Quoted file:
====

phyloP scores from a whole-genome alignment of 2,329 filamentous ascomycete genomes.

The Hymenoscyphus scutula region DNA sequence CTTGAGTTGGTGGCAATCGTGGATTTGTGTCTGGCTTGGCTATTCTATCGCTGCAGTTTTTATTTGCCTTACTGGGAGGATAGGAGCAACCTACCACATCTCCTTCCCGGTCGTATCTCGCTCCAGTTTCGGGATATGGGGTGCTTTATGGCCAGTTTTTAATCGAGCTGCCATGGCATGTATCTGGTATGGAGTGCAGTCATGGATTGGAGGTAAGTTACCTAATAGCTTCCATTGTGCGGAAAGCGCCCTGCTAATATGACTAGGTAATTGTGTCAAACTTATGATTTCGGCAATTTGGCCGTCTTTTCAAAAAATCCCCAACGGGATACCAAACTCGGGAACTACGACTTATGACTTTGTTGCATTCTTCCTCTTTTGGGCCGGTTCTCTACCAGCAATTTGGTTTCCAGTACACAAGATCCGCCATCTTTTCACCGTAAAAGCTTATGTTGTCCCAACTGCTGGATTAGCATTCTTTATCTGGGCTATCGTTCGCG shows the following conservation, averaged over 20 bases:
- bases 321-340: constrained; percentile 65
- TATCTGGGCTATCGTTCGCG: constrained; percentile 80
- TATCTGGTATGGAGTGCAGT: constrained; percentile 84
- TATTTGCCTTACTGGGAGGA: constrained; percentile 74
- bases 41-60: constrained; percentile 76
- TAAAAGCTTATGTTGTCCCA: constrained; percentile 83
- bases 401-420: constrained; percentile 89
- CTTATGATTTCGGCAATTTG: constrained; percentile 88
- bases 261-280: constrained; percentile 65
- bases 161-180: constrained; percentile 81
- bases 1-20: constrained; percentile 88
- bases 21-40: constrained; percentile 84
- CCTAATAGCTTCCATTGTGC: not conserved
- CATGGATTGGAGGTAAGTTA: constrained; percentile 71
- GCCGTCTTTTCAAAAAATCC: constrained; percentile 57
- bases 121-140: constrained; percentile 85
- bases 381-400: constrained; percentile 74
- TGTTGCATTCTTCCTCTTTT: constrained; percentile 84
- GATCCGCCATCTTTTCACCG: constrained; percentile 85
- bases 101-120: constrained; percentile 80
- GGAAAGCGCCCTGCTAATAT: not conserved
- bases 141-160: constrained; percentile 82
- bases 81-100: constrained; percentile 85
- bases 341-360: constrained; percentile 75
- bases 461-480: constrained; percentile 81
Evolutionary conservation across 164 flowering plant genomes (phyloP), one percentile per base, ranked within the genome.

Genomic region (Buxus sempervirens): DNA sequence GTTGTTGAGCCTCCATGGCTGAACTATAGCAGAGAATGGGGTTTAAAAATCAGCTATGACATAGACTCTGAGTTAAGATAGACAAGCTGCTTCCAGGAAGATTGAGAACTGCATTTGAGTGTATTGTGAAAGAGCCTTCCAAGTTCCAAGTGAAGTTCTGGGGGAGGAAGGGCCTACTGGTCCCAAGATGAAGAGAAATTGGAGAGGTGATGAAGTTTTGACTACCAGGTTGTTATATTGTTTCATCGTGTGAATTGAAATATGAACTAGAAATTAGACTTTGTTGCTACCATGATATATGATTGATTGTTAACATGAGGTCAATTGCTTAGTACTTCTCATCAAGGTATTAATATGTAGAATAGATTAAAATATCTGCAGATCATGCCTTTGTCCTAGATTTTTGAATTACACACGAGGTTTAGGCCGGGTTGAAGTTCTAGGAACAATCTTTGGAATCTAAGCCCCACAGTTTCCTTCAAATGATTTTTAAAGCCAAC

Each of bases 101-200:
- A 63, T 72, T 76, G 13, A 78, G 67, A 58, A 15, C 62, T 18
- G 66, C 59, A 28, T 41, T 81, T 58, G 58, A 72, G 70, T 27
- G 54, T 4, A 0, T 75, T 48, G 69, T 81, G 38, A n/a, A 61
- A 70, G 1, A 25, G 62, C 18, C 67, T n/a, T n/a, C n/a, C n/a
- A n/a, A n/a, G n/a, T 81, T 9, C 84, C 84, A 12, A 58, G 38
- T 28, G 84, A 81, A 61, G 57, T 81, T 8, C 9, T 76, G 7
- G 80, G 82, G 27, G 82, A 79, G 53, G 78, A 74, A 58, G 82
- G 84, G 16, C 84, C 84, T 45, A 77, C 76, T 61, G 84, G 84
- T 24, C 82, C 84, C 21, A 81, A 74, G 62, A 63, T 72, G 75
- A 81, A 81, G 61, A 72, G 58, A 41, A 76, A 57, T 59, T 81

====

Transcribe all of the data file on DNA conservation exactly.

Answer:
phyloP scores from a whole-genome alignment of 2,329 filamentous ascomycete genomes.

The Hymenoscyphus scutula region DNA sequence CTTGAGTTGGTGGCAATCGTGGATTTGTGTCTGGCTTGGCTATTCTATCGCTGCAGTTTTTATTTGCCTTACTGGGAGGATAGGAGCAACCTACCACATCTCCTTCCCGGTCGTATCTCGCTCCAGTTTCGGGATATGGGGTGCTTTATGGCCAGTTTTTAATCGAGCTGCCATGGCATGTATCTGGTATGGAGTGCAGTCATGGATTGGAGGTAAGTTACCTAATAGCTTCCATTGTGCGGAAAGCGCCCTGCTAATATGACTAGGTAATTGTGTCAAACTTATGATTTCGGCAATTTGGCCGTCTTTTCAAAAAATCCCCAACGGGATACCAAACTCGGGAACTACGACTTATGACTTTGTTGCATTCTTCCTCTTTTGGGCCGGTTCTCTACCAGCAATTTGGTTTCCAGTACACAAGATCCGCCATCTTTTCACCGTAAAAGCTTATGTTGTCCCAACTGCTGGATTAGCATTCTTTATCTGGGCTATCGTTCGCG shows the following conservation, averaged over 20 bases:
- bases 321-340: constrained; percentile 65
- TATCTGGGCTATCGTTCGCG: constrained; percentile 80
- TATCTGGTATGGAGTGCAGT: constrained; percentile 84
- TATTTGCCTTACTGGGAGGA: constrained; percentile 74
- bases 41-60: constrained; percentile 76
- TAAAAGCTTATGTTGTCCCA: constrained; percentile 83
- bases 401-420: constrained; percentile 89
- CTTATGATTTCGGCAATTTG: constrained; percentile 88
- bases 261-280: constrained; percentile 65
- bases 161-180: constrained; percentile 81
- bases 1-20: constrained; percentile 88
- bases 21-40: constrained; percentile 84
- CCTAATAGCTTCCATTGTGC: not conserved
- CATGGATTGGAGGTAAGTTA: constrained; percentile 71
- GCCGTCTTTTCAAAAAATCC: constrained; percentile 57
- bases 121-140: constrained; percentile 85
- bases 381-400: constrained; percentile 74
- TGTTGCATTCTTCCTCTTTT: constrained; percentile 84
- GATCCGCCATCTTTTCACCG: constrained; percentile 85
- bases 101-120: constrained; percentile 80
- GGAAAGCGCCCTGCTAATAT: not conserved
- bases 141-160: constrained; percentile 82
- bases 81-100: constrained; percentile 85
- bases 341-360: constrained; percentile 75
- bases 461-480: constrained; percentile 81
Evolutionary conservation across 164 flowering plant genomes (phyloP), one percentile per base, ranked within the genome.

Genomic region (Buxus sempervirens): DNA sequence GTTGTTGAGCCTCCATGGCTGAACTATAGCAGAGAATGGGGTTTAAAAATCAGCTATGACATAGACTCTGAGTTAAGATAGACAAGCTGCTTCCAGGAAGATTGAGAACTGCATTTGAGTGTATTGTGAAAGAGCCTTCCAAGTTCCAAGTGAAGTTCTGGGGGAGGAAGGGCCTACTGGTCCCAAGATGAAGAGAAATTGGAGAGGTGATGAAGTTTTGACTACCAGGTTGTTATATTGTTTCATCGTGTGAATTGAAATATGAACTAGAAATTAGACTTTGTTGCTACCATGATATATGATTGATTGTTAACATGAGGTCAATTGCTTAGTACTTCTCATCAAGGTATTAATATGTAGAATAGATTAAAATATCTGCAGATCATGCCTTTGTCCTAGATTTTTGAATTACACACGAGGTTTAGGCCGGGTTGAAGTTCTAGGAACAATCTTTGGAATCTAAGCCCCACAGTTTCCTTCAAATGATTTTTAAAGCCAAC

Each of bases 101-200:
- A 63, T 72, T 76, G 13, A 78, G 67, A 58, A 15, C 62, T 18
- G 66, C 59, A 28, T 41, T 81, T 58, G 58, A 72, G 70, T 27
- G 54, T 4, A 0, T 75, T 48, G 69, T 81, G 38, A n/a, A 61
- A 70, G 1, A 25, G 62, C 18, C 67, T n/a, T n/a, C n/a, C n/a
- A n/a, A n/a, G n/a, T 81, T 9, C 84, C 84, A 12, A 58, G 38
- T 28, G 84, A 81, A 61, G 57, T 81, T 8, C 9, T 76, G 7
- G 80, G 82, G 27, G 82, A 79, G 53, G 78, A 74, A 58, G 82
- G 84, G 16, C 84, C 84, T 45, A 77, C 76, T 61, G 84, G 84
- T 24, C 82, C 84, C 21, A 81, A 74, G 62, A 63, T 72, G 75
- A 81, A 81, G 61, A 72, G 58, A 41, A 76, A 57, T 59, T 81